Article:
published Tuesday, May 1st, 2012

Tennessee Regulatory Authority overhaul passes State House

NASHVILLE — An overhaul of the Tennessee Regulatory Authority passed the House this morning after a contentious debate over why the changes are needed.

The bill eventually passed on a 60-28 vote. Senators passed the legislation last week, but because of a minor technical change added by the House, the bill must go back to the Senate for concurrence.

Gov. Bill Haslam is pushing the bill, which transforms the TRA, which regulates utilities, from the current four-member, full-time board into a five-member, part-time board with a full-time executive director.

Haslam says the TRA changes are needed because the responsibilities of the agency, which makes determinations about utility rate increases, have fallen dramatically as a result of telecommunications deregulation.

Critics, mostly Democrats, say that because the TRA directors act as a quasi-judicial body in rate cases, a part-time board won’t work. They note only two states in the U.S. have part-time boards and one is considering re-instituting a full-time board.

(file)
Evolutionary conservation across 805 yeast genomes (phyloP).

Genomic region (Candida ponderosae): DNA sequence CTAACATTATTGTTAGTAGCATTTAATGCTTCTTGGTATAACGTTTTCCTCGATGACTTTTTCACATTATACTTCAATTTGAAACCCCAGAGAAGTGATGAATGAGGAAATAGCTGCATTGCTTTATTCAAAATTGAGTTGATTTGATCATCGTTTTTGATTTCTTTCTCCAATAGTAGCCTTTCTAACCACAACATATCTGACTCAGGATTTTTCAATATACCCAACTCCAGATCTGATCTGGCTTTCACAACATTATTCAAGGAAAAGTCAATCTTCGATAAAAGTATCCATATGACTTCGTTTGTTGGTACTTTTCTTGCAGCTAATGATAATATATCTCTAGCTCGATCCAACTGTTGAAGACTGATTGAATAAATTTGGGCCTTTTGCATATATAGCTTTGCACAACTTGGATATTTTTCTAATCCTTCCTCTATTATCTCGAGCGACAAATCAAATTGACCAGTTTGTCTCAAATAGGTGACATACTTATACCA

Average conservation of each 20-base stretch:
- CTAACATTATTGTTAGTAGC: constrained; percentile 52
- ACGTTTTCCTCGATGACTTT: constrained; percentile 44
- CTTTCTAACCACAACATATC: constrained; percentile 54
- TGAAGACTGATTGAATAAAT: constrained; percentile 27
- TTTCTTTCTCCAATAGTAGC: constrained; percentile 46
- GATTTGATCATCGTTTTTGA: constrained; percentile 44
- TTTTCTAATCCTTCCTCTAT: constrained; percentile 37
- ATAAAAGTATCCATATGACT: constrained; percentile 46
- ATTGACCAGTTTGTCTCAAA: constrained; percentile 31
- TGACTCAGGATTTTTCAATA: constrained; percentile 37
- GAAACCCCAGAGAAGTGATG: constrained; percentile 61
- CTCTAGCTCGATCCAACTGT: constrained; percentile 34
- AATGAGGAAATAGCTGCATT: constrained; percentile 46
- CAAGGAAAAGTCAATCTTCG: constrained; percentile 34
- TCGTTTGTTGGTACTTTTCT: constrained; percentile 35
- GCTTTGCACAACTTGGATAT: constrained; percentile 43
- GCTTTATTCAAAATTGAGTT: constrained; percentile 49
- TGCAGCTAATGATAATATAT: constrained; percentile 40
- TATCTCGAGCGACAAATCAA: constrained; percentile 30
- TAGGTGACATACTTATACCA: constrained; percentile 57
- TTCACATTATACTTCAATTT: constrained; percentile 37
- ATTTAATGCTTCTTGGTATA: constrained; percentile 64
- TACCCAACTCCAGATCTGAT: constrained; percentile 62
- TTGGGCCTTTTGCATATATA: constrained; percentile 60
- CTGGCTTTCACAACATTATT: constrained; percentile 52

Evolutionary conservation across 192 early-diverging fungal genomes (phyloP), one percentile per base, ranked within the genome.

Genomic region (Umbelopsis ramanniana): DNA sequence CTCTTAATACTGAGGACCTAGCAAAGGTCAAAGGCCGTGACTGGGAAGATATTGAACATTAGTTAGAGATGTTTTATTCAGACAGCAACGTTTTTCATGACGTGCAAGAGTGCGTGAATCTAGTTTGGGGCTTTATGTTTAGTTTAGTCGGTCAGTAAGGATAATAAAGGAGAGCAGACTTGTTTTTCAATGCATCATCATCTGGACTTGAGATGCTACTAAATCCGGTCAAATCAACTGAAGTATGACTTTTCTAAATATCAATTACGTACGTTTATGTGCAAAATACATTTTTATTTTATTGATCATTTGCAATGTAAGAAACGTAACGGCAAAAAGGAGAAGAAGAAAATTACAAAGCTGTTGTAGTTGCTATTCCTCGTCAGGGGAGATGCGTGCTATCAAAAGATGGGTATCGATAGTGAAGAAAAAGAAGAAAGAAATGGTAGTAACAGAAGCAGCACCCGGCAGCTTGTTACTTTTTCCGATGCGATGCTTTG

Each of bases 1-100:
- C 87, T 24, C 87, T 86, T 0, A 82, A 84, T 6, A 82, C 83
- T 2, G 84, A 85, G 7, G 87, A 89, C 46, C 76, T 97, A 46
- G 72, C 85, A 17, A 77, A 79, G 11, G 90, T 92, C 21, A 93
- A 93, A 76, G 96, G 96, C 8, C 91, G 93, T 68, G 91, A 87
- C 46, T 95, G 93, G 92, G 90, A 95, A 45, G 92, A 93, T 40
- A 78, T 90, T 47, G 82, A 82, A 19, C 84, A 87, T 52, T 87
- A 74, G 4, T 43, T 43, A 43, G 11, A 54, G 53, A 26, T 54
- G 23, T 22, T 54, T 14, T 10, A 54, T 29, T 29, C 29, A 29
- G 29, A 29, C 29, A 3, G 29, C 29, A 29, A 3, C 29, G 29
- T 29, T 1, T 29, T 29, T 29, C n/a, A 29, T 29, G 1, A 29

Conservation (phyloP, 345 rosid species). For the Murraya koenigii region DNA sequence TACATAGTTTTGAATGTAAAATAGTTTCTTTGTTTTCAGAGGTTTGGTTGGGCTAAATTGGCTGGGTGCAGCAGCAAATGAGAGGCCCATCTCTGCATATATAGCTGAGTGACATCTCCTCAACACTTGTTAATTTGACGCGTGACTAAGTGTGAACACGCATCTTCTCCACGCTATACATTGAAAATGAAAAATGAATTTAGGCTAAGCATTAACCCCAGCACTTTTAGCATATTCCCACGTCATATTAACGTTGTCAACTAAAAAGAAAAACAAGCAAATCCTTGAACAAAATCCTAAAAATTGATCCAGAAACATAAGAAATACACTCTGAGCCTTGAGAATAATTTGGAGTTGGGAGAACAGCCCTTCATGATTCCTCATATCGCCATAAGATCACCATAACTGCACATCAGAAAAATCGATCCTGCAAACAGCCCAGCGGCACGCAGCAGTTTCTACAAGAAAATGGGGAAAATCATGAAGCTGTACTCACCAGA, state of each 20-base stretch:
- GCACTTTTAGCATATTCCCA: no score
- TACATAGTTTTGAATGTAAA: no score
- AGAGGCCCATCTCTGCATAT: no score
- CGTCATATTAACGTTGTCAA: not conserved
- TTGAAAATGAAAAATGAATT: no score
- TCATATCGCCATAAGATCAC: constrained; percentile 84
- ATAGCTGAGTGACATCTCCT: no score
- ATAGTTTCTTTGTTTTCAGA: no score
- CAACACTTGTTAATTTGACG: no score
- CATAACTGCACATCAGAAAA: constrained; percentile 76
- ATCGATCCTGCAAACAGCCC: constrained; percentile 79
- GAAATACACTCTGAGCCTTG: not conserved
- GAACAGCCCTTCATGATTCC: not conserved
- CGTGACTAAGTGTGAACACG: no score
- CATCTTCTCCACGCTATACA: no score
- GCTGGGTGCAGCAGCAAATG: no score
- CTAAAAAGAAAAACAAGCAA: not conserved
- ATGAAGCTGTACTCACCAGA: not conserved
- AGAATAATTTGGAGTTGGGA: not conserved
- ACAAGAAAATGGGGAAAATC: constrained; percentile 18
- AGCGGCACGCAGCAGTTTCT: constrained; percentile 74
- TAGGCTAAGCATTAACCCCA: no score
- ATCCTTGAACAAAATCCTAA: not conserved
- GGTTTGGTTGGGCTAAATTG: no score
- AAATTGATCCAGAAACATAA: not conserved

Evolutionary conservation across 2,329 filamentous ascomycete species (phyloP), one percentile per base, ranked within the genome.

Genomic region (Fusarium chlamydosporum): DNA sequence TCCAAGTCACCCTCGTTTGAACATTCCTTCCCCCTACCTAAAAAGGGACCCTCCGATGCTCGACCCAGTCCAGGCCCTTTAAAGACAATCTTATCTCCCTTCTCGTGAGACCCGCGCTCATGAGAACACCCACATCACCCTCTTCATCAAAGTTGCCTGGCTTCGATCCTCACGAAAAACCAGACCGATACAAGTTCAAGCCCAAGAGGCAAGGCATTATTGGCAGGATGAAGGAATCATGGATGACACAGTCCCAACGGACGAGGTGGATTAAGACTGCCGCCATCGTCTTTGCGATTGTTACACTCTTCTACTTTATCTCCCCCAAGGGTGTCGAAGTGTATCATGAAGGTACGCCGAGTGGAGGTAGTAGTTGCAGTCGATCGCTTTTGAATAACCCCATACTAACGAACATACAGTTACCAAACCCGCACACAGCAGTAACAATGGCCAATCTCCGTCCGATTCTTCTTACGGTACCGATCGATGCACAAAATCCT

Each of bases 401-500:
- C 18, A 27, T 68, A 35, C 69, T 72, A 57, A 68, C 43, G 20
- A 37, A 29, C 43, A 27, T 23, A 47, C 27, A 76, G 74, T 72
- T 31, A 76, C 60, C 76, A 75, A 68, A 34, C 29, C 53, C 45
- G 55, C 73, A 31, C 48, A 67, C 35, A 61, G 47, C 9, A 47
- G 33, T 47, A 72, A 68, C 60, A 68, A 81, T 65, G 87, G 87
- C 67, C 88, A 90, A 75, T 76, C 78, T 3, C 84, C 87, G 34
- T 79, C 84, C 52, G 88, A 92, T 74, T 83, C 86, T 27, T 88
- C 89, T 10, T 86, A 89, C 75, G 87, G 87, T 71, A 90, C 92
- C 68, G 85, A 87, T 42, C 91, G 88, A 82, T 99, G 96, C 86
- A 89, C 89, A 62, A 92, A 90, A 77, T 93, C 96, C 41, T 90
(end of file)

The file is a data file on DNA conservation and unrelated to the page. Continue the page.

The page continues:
Haslam also says the move will save some $350,000 or so.

about Andy Sher...

Andy Sher is a Nashville-based staff writer covering Tennessee state government and politics for the Times Free Press. A Washington correspondent from 1999-2005 for the Times Free Press, Andy previously headed up state Capitol coverage for The Chattanooga Times, worked as a state Capitol reporter for The Nashville Banner and was a contributor to The Tennessee Journal, among other publications. Andy worked for 17 years at The Chattanooga Times covering police, health care, county government, ...

videos »         

photos »         

e-edition »

advertisement
advertisement

Find a Business

400 East 11th St., Chattanooga, TN 37403
General Information (423) 756-6900
Copyright, Permissions, Terms & Conditions, Privacy Policy, Ethics policy - Copyright ©2014, Chattanooga Publishing Company, Inc. All rights reserved.
This document may not be reprinted without the express written permission of Chattanooga Publishing Company, Inc.